BAGRAM AIRFIELD, Afghanistan (Reuters) - Once seen as relatively secure, the sprawling Afghan capital of Kabul is becoming the main focus of an intensified U.S.-backed battle against the Taliban this year after a series of high-profile attacks exposed major gaps in security.
“Kabul is our main effort. To harden Kabul, to protect the people of Kabul and the international community that are here,” U.S. General John Nicholson, the top U.S. commander in Afghanistan, told a group of reporters on Wednesday.
The remarks underscored the high degree of concern about the Taliban’s intent to stage high-profile attacks in Kabul, which are aimed at undermining the Afghan government and international resolve after 16 years of war.
They are also a reminder that while U.S. and Afghan officials speak with growing confidence about the prospects of peace talks with elements of the Taliban, the military is also making long-term preparations for an extended conflict, including in the capital.
Nicholson said Kabul’s exponential growth from about 500,000 people in 2001 to 5 million today had created a haphazard sprawl that was hard to secure. U.S. intelligence agencies were helping Afghanistan map the city so police and soldiers can better design barriers and checkpoints.
“I’ll just be very candid. We have a lot of work to do,” Nicholson said.
“This growth at that rate has meant that there’s a lot of sprawl. It’s easy to get in and out of the city.”
In the past year, insurgents have staged massive bombings in the Afghan capital, including one in January that killed more than 100 people and another in May 2017 near the German embassy.
No group claimed the May 2017 attack but Afghan and U.S. officials blamed the Haqqani network, a violent militant group affiliated to the Taliban. The Taliban claimed the second attack but many officials say it bore the hallmarks of the Haqqanis, who the United States says enjoy safe haven in neighbouring Pakistan.
U.S. President Donald Trump has piled pressure on Pakistan to crack down on the safehavens, announcing in January a suspension in U.S. financial assistance to Islamabad.
Nicholson said the Afghan Army were taking over at least some of the once “porous” police checkpoints inside the city, and was training specialised soldiers to stand guard.
The goal was to establish an inner-ring of security along with an outer-ring of security, and clear everything in between.
A group of newly arriving U.S. Army advisers would partner with some of the Afghan troops securing Kabul. Commandos would carry out intelligence-driven raids throughout the city, something Nicholson said was already ongoing.
The goal would be to eliminate Taliban strongholds as well as Taliban facilitators, which included criminal enterprises that, for a price, gave the insurgents shelter or weapons.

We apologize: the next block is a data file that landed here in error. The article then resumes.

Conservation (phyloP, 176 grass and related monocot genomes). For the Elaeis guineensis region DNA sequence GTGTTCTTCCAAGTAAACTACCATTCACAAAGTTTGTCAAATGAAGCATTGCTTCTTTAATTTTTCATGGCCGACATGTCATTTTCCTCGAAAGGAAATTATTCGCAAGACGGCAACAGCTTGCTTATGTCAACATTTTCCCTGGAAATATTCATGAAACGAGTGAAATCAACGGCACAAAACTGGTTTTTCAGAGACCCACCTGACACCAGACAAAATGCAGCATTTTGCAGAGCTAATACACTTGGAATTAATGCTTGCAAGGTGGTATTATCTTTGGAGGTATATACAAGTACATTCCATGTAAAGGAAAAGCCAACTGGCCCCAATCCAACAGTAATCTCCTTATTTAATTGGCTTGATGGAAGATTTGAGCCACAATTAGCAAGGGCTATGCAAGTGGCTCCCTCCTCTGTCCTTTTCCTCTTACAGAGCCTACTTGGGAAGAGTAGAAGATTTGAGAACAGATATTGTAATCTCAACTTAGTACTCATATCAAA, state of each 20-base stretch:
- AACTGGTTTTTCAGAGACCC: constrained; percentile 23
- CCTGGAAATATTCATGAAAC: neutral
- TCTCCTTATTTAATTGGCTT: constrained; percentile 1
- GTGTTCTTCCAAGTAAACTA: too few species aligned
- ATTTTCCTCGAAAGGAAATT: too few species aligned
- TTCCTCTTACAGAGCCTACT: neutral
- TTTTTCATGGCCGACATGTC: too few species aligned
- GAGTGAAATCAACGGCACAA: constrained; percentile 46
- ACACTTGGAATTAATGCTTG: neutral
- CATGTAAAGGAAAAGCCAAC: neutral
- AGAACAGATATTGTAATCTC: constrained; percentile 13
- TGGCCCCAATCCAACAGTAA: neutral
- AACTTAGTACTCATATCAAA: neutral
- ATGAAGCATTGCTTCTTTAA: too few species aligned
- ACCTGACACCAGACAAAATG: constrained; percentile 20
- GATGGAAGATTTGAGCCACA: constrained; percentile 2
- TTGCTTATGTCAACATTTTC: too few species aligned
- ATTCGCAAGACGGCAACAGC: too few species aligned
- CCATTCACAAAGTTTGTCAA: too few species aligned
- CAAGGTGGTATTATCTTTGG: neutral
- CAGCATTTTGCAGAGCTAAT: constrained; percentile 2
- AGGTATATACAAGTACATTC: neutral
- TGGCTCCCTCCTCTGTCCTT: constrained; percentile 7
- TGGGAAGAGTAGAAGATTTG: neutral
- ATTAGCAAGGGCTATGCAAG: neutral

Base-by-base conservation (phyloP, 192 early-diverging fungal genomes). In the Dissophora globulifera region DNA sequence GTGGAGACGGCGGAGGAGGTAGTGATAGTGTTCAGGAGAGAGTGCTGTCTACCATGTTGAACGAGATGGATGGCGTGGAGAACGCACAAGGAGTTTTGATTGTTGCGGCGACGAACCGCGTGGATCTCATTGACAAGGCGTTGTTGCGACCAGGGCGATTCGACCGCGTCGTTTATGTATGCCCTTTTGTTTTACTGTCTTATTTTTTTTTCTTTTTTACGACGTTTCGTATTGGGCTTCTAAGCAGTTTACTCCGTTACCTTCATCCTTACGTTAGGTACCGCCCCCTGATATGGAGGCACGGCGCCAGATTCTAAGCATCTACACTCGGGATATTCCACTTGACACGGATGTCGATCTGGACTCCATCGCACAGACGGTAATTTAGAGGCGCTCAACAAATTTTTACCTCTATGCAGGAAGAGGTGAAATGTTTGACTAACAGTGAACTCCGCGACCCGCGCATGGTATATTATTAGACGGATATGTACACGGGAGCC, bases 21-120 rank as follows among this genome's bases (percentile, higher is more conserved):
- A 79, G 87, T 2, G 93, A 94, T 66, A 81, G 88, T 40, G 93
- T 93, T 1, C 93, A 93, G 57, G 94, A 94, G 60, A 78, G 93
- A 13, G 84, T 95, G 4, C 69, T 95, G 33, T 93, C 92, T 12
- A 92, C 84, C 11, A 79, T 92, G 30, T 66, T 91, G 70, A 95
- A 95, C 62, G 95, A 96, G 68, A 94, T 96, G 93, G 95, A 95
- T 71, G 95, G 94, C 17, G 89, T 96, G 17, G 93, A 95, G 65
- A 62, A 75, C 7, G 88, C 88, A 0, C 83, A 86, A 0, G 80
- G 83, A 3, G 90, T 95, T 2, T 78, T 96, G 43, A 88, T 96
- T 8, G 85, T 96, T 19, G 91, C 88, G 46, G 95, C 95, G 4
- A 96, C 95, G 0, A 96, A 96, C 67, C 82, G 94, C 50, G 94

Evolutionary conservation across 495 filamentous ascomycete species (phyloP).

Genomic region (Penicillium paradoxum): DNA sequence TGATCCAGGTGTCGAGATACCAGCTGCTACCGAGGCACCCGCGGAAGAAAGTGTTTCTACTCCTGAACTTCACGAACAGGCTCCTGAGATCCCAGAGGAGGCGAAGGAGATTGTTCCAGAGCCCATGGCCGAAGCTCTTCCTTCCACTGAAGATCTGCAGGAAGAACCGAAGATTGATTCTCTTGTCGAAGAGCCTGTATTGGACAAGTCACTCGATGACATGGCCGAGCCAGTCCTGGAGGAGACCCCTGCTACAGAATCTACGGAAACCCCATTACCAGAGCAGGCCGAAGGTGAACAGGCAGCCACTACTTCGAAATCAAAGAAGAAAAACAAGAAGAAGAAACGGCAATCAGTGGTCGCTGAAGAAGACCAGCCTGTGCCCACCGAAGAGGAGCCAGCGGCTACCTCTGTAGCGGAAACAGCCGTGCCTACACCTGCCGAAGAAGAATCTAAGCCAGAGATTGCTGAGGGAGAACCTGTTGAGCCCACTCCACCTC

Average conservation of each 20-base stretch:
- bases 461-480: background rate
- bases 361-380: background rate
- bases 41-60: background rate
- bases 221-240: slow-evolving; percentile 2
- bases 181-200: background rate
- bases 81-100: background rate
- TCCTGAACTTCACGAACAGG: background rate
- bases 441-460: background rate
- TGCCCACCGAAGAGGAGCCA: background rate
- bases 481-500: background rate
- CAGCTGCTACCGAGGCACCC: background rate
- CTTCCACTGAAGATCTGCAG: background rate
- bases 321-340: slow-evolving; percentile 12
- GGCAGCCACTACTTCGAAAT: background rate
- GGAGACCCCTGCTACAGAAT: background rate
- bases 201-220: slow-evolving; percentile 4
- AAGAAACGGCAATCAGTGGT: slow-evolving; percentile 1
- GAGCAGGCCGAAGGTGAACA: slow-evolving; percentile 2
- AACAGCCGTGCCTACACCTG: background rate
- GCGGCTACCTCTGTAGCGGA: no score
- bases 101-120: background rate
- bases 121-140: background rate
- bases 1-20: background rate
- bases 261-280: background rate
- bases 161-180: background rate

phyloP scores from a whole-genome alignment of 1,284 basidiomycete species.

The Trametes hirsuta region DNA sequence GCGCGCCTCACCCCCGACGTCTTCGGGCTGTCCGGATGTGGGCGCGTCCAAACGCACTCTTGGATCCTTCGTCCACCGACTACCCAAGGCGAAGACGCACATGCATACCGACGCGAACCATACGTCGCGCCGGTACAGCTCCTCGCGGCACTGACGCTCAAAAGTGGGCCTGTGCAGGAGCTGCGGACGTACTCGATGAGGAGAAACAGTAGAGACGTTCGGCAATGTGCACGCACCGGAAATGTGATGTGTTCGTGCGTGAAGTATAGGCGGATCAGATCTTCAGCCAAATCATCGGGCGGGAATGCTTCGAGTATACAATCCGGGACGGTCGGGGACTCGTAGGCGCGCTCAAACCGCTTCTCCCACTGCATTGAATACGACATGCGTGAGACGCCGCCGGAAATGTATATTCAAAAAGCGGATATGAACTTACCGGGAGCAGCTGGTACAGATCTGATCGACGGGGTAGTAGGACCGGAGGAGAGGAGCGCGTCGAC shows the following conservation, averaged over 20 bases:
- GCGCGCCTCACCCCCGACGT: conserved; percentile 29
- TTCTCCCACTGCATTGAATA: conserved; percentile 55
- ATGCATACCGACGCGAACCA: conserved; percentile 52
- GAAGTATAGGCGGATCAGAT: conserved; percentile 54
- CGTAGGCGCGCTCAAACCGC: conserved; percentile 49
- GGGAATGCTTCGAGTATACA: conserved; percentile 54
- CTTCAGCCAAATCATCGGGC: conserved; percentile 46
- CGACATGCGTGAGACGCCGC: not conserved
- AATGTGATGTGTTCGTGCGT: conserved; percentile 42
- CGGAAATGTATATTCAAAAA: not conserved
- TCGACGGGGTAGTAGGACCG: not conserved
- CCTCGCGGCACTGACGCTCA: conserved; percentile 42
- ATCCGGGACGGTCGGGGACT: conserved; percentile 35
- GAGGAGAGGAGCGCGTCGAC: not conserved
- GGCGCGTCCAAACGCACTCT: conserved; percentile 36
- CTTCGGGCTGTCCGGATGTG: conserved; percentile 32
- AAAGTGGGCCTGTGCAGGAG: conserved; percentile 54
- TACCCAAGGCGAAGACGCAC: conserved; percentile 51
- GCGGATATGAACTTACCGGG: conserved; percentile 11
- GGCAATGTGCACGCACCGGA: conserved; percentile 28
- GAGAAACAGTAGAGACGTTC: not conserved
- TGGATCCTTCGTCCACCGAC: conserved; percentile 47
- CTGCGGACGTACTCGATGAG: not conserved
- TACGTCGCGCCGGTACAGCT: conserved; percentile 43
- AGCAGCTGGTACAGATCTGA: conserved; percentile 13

“The Taliban are in the city,” Nicholson said. “So this is a process of deliberately clearing sections of the city. That’s begun.”
Nicholson’s comments came during a trip to Afghanistan by U.S. Defense Secretary Jim Mattis, whose delegation navigated some of Kabul’s checkpoints and blast walls while moving between U.S. military and Afghan government compounds on Tuesday, helicopters buzzing overhead.
Trump approved a more aggressive strategy last year that included more U.S. combat advisers and air strikes, and fighting is expected to pick up in the coming weeks.
Mattis said on Tuesday that the United States had seen signs of interest from elements of the Taliban insurgency about talks with Kabul to end the conflict.
Nicholson echoed that, noting there was more outreach than publicly known - including through “backchannel” intermediaries.
“What you don’t see in the news of course is all the backchannel communication that’s going on at multiple levels, through the Gulf, from the Taliban leadership through various means, and so forth,” he said.
“So there’s definitely an increase in the dialogue and the communication between the sides about reconciliation. And more than I’ve seen in any of the previous times I’ve been around this.”
Still, it was unclear whether the latest prospects would prove any more fruitful than previous, frustrated attempts to move toward a negotiated end to America’s longest war.
Taliban fighters still control large parts of the country and any new battlefield gains by U.S. and U.S.-backed Afghan forces cannot promise to overcome Afghanistan’s yawning political divisions and entrenched corruption.
Additional reporting by James MacKenzie in Kabul; Reporting by Phil Stewart; Editing by Alison Williams